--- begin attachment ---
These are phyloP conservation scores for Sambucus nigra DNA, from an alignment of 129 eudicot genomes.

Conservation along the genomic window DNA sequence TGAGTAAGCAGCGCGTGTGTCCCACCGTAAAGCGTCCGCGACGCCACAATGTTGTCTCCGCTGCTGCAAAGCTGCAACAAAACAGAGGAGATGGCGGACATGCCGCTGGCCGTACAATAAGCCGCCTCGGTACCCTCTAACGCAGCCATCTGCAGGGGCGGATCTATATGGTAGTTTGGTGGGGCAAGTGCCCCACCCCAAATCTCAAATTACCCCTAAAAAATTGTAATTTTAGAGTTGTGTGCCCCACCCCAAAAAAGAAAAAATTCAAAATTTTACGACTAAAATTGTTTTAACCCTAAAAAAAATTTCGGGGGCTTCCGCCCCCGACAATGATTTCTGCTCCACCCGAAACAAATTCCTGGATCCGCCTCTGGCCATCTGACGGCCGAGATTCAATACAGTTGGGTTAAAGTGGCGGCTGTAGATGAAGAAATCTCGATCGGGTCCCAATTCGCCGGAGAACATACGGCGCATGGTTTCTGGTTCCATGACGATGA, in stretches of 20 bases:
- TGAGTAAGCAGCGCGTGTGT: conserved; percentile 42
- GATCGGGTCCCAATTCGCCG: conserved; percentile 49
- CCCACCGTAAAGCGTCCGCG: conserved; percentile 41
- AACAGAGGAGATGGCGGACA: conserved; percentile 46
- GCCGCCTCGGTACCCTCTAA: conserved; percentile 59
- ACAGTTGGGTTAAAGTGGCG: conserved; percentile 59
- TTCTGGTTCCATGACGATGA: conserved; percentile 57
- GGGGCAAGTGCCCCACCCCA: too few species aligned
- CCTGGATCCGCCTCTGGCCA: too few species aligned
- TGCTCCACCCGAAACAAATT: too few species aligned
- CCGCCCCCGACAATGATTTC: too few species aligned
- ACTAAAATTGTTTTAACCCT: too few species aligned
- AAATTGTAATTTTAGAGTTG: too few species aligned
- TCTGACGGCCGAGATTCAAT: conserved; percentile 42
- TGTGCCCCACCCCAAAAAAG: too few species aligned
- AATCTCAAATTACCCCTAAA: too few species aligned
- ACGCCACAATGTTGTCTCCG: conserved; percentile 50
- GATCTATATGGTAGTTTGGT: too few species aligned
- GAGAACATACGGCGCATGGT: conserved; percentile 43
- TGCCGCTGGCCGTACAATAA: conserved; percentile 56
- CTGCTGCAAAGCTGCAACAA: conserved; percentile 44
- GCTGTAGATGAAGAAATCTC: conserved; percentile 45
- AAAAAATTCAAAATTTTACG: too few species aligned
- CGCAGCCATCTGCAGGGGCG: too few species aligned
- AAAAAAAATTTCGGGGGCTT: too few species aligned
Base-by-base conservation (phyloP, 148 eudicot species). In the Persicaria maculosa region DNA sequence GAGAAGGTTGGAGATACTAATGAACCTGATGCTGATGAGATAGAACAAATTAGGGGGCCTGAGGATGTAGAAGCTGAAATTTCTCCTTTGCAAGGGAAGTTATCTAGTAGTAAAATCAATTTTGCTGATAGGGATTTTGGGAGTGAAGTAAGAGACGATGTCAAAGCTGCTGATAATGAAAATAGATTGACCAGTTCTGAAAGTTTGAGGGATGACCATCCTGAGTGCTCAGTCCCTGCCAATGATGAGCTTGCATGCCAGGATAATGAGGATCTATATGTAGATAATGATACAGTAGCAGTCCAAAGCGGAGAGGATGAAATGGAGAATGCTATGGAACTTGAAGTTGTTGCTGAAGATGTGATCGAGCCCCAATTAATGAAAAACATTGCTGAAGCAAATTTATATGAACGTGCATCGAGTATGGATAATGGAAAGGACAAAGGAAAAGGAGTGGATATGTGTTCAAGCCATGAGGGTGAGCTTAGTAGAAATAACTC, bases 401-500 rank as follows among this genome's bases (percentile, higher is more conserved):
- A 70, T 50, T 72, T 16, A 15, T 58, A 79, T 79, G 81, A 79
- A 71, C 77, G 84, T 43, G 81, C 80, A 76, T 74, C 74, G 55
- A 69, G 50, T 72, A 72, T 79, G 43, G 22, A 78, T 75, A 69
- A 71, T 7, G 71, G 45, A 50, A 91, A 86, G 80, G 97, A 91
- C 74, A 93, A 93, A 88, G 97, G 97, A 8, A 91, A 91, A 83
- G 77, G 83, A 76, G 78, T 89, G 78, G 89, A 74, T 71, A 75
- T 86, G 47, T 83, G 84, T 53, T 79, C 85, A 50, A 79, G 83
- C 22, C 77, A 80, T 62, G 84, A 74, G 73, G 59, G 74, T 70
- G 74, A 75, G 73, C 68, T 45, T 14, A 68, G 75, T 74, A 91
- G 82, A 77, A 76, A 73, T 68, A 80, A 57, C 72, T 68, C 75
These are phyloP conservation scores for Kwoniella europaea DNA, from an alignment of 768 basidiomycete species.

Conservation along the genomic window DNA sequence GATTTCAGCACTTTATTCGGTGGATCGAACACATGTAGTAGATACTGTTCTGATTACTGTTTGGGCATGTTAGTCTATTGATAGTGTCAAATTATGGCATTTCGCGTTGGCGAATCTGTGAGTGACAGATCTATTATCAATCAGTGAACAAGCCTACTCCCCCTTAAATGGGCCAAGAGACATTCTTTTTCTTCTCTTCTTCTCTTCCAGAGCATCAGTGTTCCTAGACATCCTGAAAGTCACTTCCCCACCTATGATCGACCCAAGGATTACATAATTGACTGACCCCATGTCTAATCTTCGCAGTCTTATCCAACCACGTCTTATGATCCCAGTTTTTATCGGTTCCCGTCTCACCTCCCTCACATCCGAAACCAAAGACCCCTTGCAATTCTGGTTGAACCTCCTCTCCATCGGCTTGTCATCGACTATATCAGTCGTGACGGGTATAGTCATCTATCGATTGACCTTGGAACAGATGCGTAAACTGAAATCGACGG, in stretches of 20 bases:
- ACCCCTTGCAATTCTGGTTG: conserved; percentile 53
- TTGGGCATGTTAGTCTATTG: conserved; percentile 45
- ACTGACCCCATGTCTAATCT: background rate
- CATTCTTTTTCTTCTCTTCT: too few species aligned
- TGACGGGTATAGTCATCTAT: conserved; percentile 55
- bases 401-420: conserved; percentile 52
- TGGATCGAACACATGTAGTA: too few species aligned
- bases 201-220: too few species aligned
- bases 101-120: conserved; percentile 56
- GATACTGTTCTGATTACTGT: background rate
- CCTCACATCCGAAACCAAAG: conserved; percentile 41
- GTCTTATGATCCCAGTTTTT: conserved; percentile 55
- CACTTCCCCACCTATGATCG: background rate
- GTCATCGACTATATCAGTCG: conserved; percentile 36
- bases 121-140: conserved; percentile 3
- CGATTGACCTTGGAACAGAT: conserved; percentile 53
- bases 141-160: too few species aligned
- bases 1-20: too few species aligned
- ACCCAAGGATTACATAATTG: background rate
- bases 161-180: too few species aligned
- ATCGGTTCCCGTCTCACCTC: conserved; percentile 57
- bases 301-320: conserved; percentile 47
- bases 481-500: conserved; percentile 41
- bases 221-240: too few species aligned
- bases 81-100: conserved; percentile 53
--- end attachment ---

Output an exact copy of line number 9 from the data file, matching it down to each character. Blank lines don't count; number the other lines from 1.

- TTCTGGTTCCATGACGATGA: conserved; percentile 57